It’s frustrating to write so much about something that takes so little of the actual episode, especially because the rest of the episode was so great. This is the type of episode Switched At Birth does so well, focused on emotional connections between its core characters, and every character moment up until the end is pretty much hit out of the park. It’s relentlessly emotional in a way that manages not to feel sickly sweet or insincere. It is, in summary, nice, in the best definition of the word. Television needs the kind of nice Switched At Birth was for most of this finale. It’s in times like this ending it feels as if the show (or maybe the network) doesn’t trust that nice will be enough.

Stray observations:

  • Carrie Wikis Some Art: And Life Begins Right Away, Robert Filliou, 1974, pastel on cardboard box and glued paper label.
  • So Bay comes up with a really smart plan, sets up her whole life, and then throws it away? I know I wasn’t thrilled with Bay following her boyfriend across the country, but this is worse. So much worse.
  • “Following your boyfriend across the country like a puppy dog is not an adult move.” John, speaking the truth.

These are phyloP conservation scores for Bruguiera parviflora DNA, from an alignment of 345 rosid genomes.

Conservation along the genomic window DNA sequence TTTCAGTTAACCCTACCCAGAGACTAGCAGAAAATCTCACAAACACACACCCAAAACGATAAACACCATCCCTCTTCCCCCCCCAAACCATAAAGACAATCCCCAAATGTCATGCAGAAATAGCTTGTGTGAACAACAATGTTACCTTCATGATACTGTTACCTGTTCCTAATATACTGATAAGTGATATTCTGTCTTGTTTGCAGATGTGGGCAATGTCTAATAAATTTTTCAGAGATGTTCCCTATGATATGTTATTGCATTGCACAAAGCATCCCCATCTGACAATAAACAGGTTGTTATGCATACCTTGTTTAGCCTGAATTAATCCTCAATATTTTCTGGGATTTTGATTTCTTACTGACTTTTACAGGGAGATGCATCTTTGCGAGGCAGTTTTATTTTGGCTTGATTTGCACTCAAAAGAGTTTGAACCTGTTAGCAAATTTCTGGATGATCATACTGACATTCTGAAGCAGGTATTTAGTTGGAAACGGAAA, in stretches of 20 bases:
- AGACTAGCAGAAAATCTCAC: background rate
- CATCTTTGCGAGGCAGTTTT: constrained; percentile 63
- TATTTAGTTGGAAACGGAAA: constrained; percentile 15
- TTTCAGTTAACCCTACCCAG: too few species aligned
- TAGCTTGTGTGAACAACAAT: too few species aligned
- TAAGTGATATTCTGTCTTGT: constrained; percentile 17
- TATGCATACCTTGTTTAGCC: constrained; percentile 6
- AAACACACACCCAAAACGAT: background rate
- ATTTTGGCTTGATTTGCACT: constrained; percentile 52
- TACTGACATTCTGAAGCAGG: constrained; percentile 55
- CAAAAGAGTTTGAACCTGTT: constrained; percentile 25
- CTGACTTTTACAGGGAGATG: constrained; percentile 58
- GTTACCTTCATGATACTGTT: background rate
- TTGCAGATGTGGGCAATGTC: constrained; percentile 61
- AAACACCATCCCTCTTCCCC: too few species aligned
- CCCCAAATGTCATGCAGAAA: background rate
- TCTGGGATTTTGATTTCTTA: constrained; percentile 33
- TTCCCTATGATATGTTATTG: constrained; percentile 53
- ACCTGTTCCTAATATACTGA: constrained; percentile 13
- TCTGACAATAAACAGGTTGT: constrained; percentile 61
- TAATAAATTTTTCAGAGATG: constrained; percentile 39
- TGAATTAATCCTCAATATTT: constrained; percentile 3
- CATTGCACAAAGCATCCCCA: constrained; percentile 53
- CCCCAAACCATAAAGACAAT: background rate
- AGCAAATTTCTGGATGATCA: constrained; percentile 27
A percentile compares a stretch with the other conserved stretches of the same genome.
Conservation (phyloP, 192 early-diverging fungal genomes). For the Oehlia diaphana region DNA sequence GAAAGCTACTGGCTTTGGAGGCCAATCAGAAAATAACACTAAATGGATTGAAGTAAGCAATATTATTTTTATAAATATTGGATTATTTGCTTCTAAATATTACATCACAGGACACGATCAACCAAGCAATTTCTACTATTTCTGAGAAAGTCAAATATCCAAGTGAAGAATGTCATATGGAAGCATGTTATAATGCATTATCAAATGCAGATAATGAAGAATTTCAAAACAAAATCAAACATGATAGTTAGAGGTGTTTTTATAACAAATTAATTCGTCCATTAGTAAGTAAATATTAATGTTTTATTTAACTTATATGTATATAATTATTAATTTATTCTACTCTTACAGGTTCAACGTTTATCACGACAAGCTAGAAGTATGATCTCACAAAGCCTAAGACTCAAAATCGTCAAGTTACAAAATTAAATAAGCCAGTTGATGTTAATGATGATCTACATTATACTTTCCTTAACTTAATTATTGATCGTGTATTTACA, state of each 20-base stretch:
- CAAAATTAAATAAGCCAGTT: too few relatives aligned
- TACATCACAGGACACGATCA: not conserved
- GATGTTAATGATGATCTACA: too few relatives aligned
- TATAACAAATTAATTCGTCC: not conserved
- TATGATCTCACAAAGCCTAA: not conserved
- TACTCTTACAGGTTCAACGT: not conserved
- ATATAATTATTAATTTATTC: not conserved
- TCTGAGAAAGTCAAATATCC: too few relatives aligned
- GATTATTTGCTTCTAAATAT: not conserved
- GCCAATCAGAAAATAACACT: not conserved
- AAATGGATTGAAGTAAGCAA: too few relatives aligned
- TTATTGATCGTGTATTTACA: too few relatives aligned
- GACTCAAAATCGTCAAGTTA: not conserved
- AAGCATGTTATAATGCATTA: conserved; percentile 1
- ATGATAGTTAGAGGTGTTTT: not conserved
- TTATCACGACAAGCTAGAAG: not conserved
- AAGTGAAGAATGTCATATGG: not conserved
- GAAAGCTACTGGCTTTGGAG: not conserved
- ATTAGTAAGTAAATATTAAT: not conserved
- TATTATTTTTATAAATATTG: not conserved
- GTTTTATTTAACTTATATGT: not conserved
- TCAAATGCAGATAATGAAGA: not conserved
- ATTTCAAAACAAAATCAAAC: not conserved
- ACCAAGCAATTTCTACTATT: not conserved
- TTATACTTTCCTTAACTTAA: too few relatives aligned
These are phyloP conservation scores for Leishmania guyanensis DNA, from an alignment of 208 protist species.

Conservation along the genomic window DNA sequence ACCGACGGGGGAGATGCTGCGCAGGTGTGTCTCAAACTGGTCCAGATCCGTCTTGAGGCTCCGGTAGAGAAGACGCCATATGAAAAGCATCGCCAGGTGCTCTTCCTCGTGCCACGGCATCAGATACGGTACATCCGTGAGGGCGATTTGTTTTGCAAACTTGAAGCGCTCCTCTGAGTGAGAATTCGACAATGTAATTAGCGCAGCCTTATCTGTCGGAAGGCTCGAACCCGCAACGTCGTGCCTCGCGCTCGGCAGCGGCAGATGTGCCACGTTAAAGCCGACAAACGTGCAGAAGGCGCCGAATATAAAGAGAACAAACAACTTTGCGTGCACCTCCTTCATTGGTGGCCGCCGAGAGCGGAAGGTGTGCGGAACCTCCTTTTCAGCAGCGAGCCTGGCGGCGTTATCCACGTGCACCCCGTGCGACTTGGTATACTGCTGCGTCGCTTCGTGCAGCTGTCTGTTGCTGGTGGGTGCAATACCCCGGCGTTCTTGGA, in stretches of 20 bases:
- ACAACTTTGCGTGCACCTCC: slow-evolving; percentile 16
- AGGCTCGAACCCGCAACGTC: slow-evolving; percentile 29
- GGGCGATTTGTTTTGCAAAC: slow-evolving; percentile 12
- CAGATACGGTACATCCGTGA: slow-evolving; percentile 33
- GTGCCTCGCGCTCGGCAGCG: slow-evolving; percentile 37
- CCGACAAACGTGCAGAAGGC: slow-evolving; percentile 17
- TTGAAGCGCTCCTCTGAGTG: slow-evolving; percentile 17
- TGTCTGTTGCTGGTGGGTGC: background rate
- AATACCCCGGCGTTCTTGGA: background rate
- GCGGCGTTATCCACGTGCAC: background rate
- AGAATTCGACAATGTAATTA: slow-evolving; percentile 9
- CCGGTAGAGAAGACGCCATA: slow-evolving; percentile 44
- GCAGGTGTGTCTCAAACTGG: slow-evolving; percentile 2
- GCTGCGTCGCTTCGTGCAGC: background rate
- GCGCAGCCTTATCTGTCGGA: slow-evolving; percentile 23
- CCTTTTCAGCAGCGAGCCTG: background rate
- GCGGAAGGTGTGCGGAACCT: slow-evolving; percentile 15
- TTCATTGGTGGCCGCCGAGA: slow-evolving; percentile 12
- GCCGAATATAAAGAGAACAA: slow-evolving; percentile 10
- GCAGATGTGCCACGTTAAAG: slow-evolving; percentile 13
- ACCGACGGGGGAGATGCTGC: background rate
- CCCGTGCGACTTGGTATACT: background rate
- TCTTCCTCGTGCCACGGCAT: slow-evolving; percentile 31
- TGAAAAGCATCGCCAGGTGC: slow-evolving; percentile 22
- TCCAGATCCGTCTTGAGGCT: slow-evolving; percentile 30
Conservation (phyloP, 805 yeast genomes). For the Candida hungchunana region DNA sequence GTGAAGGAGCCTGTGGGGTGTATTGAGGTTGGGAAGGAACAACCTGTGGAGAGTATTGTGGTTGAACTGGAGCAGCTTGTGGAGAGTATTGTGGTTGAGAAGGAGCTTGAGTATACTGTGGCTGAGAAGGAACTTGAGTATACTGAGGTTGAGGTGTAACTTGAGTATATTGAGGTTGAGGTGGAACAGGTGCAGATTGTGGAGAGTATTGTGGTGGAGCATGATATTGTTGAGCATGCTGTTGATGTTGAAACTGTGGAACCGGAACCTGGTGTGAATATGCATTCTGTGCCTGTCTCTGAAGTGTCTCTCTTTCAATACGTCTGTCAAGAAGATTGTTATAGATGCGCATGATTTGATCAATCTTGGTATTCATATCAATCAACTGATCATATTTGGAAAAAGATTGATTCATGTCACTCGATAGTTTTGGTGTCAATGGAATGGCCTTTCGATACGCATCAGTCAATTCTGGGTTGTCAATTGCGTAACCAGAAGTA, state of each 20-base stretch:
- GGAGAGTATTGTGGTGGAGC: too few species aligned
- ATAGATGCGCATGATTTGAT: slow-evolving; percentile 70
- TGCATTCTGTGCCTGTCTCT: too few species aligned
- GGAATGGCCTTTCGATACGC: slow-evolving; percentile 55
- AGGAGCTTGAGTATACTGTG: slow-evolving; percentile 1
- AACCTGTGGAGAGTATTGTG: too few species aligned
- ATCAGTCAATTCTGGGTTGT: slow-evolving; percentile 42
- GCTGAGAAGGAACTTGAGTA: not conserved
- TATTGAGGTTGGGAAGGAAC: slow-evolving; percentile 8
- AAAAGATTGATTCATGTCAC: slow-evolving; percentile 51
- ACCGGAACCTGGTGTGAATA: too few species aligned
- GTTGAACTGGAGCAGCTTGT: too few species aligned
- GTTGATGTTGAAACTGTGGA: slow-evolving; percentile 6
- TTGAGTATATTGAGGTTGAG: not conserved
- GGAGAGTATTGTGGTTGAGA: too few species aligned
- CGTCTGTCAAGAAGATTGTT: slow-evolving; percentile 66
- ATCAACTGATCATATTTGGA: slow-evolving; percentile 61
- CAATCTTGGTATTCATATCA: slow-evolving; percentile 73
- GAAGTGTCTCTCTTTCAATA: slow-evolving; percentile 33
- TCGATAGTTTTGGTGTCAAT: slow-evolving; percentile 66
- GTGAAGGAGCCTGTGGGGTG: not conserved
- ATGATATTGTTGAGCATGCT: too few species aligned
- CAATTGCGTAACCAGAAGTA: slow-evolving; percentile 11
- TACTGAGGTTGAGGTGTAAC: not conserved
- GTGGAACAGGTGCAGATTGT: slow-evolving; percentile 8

• Daphne’s commencement address was so lovely, especially in how it acted as a tribute to Emmett, Bay, her parents, and Carlton all in one speech.
  • Also lovely: The Daphne and Bay sister moment right before graduation.
  • Travis’ moment with his mother was nice but felt a bit rushed. Did I miss a scene in the past where she didn’t outwardly hate her son?

The Fosters: “Someone’s Little Sister”

The Fosters shares more than just a timeslot pairing with Switched At Birth—it also shares its timeslot partner’s propensity to mix heartfelt emotion with big, sometimes off-putting melodramatic moments. Both Switched At Birth and The Fosters mine an incredible amount of genuine emotion in their summer finales, and both end on moments that threaten to undo a lot of that emotion. But where Switched At Birth goes all the way to the edge and then jumps off, The Fosters manages to wobble a bit before ultimately pulling back, making theirs the more satisfying finale. Still, there are concerns.